By Ciara Linnane (Tue, October 12, 2021)
Public health experts reacted with dismay Tuesday to the news of Texas Gov. Greg Abbot’s executive order banning any company or entity, public or private, from enforcing COVID-19 vaccine mandates, which comes as the U.S. government and others step up the use of mandates as they work to rein in the pandemic.
The Texas move comes as the Biden administration is set to issue rules requiring employers with more than 100 workers to be vaccinated or to test weekly for the coronavirus, the Associated Press reported. Several major companies, including Texas-based American Airlines and Southwest Airlines have said they would abide by the federal mandate.
“No entity in Texas can compel receipt of a COVID-19 vaccine by any individual, including an employee or a consumer, who objects to such vaccination for any reason of personal conscience, based on a religious belief, or for medical reasons, including prior recovery from COVID-19,” Abbott wrote in his order.
Almost 70,000 Texans have died of COVID-19, and more than 4 million have been infected, while only 50% of the state’s population has been vaccinated, according to a New York Times tracker.
Dr. Peter Hotez, vaccinologist and dean of the National School of Tropical Medicine at Baylor College of Medicine in Houston, told MSNBC that Texas will likely lead the nation by year-end in COVID deaths.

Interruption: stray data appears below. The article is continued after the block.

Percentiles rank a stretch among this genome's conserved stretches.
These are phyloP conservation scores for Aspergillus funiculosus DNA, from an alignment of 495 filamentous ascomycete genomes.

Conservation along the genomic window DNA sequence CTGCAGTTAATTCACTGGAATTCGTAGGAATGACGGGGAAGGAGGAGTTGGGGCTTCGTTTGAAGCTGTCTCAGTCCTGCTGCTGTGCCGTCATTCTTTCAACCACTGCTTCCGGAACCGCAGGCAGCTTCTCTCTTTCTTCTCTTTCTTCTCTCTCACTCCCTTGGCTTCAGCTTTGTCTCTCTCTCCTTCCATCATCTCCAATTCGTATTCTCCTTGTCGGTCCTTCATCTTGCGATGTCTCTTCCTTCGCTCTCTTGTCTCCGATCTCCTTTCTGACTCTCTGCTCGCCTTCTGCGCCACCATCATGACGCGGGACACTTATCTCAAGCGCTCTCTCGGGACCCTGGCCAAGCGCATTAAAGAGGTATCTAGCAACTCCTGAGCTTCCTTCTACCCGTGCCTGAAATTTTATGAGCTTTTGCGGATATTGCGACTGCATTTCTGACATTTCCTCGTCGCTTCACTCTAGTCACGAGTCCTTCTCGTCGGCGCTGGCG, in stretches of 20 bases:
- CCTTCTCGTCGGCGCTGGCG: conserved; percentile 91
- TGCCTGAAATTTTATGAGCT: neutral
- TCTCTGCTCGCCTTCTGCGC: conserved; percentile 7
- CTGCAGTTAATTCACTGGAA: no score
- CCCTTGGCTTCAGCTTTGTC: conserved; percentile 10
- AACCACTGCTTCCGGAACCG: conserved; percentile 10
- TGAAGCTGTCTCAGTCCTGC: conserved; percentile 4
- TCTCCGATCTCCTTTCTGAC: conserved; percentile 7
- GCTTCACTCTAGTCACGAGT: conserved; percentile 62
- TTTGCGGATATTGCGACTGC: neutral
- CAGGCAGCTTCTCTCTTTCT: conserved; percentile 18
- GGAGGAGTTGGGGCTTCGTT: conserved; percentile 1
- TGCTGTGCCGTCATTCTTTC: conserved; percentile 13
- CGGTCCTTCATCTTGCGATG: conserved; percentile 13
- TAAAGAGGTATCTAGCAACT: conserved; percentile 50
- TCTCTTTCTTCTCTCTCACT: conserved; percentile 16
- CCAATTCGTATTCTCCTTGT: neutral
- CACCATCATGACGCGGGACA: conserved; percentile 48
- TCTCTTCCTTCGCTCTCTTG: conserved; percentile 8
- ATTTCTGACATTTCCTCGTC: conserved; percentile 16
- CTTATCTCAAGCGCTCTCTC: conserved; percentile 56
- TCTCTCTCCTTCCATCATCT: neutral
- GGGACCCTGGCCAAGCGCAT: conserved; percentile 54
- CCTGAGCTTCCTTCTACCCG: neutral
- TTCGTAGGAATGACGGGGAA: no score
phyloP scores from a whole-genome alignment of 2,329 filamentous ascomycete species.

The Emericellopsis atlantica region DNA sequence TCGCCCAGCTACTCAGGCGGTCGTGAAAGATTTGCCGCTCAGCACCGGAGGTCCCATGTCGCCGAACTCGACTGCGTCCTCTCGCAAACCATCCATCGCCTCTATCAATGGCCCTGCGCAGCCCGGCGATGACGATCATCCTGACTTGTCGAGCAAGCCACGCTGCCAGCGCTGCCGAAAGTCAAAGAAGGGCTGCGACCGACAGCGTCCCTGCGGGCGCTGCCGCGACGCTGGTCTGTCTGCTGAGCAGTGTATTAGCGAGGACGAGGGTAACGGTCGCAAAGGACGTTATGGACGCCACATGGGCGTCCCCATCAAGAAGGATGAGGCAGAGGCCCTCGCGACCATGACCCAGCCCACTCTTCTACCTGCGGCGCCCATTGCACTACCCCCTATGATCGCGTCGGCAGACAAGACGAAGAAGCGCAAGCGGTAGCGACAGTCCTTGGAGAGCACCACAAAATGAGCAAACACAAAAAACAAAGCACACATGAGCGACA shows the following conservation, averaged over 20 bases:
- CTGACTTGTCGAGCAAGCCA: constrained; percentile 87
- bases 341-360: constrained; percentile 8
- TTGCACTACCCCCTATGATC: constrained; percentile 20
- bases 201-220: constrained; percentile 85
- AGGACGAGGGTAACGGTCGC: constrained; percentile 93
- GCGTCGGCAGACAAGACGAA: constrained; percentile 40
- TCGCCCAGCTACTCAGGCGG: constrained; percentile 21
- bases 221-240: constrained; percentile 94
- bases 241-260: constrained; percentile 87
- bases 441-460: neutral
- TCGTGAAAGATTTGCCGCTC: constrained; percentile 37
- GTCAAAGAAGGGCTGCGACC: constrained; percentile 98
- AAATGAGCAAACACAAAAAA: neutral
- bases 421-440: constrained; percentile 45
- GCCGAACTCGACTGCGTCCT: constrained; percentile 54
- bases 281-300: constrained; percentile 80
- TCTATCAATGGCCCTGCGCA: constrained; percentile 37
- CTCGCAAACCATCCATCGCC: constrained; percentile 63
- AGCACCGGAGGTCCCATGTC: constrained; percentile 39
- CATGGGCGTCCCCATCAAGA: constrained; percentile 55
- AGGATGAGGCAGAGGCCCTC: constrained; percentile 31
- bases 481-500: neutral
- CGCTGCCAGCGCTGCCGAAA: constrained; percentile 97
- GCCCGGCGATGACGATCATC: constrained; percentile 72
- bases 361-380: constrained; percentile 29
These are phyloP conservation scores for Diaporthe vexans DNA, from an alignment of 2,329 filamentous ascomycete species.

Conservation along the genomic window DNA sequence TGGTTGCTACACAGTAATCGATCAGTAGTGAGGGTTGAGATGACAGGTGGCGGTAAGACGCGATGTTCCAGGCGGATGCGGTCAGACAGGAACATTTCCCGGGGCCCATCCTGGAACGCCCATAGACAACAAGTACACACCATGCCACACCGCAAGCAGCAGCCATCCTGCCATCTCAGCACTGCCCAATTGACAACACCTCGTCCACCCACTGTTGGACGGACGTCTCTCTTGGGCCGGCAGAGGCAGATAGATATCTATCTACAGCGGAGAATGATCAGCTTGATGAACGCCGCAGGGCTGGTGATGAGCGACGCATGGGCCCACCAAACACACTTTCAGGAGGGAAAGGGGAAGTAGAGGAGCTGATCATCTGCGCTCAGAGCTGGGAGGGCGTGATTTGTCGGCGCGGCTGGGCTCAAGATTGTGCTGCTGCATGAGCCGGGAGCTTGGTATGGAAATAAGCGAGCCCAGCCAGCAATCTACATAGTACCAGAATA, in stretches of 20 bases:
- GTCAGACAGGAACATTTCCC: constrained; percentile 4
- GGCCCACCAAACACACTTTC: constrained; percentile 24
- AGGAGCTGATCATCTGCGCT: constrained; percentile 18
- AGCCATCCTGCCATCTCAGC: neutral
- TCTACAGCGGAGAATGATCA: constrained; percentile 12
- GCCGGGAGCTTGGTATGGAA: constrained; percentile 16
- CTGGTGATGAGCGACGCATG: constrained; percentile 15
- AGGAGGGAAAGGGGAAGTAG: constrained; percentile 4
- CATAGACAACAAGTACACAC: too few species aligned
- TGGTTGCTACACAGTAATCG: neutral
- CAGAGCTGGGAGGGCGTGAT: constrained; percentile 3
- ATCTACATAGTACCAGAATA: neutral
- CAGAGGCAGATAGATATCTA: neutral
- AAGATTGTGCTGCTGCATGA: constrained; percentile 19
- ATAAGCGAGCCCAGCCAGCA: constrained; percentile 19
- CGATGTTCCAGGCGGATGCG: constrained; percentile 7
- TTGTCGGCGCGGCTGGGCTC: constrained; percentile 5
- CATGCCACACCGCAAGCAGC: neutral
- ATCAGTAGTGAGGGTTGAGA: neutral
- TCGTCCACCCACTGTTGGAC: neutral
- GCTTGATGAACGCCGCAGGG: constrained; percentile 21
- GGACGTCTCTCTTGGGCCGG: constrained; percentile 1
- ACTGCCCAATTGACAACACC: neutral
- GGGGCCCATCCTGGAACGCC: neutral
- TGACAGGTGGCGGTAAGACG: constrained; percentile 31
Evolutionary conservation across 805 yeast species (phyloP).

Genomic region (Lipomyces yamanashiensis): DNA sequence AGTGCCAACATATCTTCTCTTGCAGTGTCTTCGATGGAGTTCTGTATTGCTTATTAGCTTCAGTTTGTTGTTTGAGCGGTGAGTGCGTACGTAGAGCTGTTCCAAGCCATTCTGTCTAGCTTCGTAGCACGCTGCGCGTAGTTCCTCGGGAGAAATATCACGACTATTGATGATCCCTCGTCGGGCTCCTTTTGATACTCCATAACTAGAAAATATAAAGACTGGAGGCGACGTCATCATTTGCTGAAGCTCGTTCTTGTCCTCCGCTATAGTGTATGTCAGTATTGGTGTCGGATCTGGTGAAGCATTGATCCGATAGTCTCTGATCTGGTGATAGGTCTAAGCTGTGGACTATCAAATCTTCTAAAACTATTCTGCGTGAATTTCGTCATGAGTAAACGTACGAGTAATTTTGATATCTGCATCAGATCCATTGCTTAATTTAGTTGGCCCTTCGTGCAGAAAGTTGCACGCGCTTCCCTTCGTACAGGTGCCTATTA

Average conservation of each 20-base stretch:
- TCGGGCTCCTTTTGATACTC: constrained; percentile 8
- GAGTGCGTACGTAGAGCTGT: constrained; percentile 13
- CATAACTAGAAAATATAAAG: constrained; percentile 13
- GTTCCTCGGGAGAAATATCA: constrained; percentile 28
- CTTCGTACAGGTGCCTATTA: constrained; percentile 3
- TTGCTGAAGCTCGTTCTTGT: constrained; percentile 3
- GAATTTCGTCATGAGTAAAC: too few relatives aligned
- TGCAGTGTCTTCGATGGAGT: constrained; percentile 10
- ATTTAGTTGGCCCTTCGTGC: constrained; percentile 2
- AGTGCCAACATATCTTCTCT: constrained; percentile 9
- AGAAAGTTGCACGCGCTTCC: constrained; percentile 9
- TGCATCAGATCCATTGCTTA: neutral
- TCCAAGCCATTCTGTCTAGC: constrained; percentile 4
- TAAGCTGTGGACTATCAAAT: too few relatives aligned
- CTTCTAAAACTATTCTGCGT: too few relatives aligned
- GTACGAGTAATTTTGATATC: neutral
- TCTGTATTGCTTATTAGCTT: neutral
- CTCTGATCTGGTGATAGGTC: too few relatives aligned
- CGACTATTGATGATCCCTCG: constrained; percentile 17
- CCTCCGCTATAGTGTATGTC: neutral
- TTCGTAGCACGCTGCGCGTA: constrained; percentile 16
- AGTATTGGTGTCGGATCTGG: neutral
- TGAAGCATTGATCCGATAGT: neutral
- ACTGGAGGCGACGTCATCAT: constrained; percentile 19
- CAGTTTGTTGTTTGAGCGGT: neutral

As most of the current new cases, hospitalizations and deaths are in unvaccinated people, leaders need to use all tools, including vaccine mandates, to halt transmission of the virus, he said.
Texas is not just at odds with the federal government, which Abbott has accused of overreach in its attempt to use workplace requirements to increase vaccination rates. It is also at odds with much of the world, with many governments in Europe and elsewhere using mandates to persuade the vaccine hesitant to roll up their sleeves and avoid dying a preventable death. The vaccines that have been authorized for use have proven safe and effective in preventing serious illness and death.
In the U.S., San Francisco and Los Angeles are the latest cities to require vaccination to engage in public life, including entering bars and restaurants, joining New York and others that are taking that action in hope of ending the crisis.
The U.S. is averaging almost 1,900 deaths from COVID a day, the Times tracker shows, although, outside of some hot spots, cases and hospitalizations are coming down. But that means that every two days the nation is suffering the same number of fatalities as seen in the terrorist attacks of Sept. 11, 2001. The overall U.S. death toll is getting close to 715,000, according to data aggregated by Johns Hopkins University.
The Centers for Disease Control and Prevention’s vaccine tracker is showing that just more than 56% of the U.S. population is fully vaccinated, well below the 70% experts say is needed to contain the outbreak.
A damning report from a U.K. parliamentary committee published Tuesday found the government waited too long to impose a lockdown in the early days of the COVID-19 pandemic, missing a chance to contain the disease and leading to thousands of unnecessary deaths, the AP and others reported.
The response “ranks as one of the most important public health failures the United Kingdom has ever experienced,” the report found.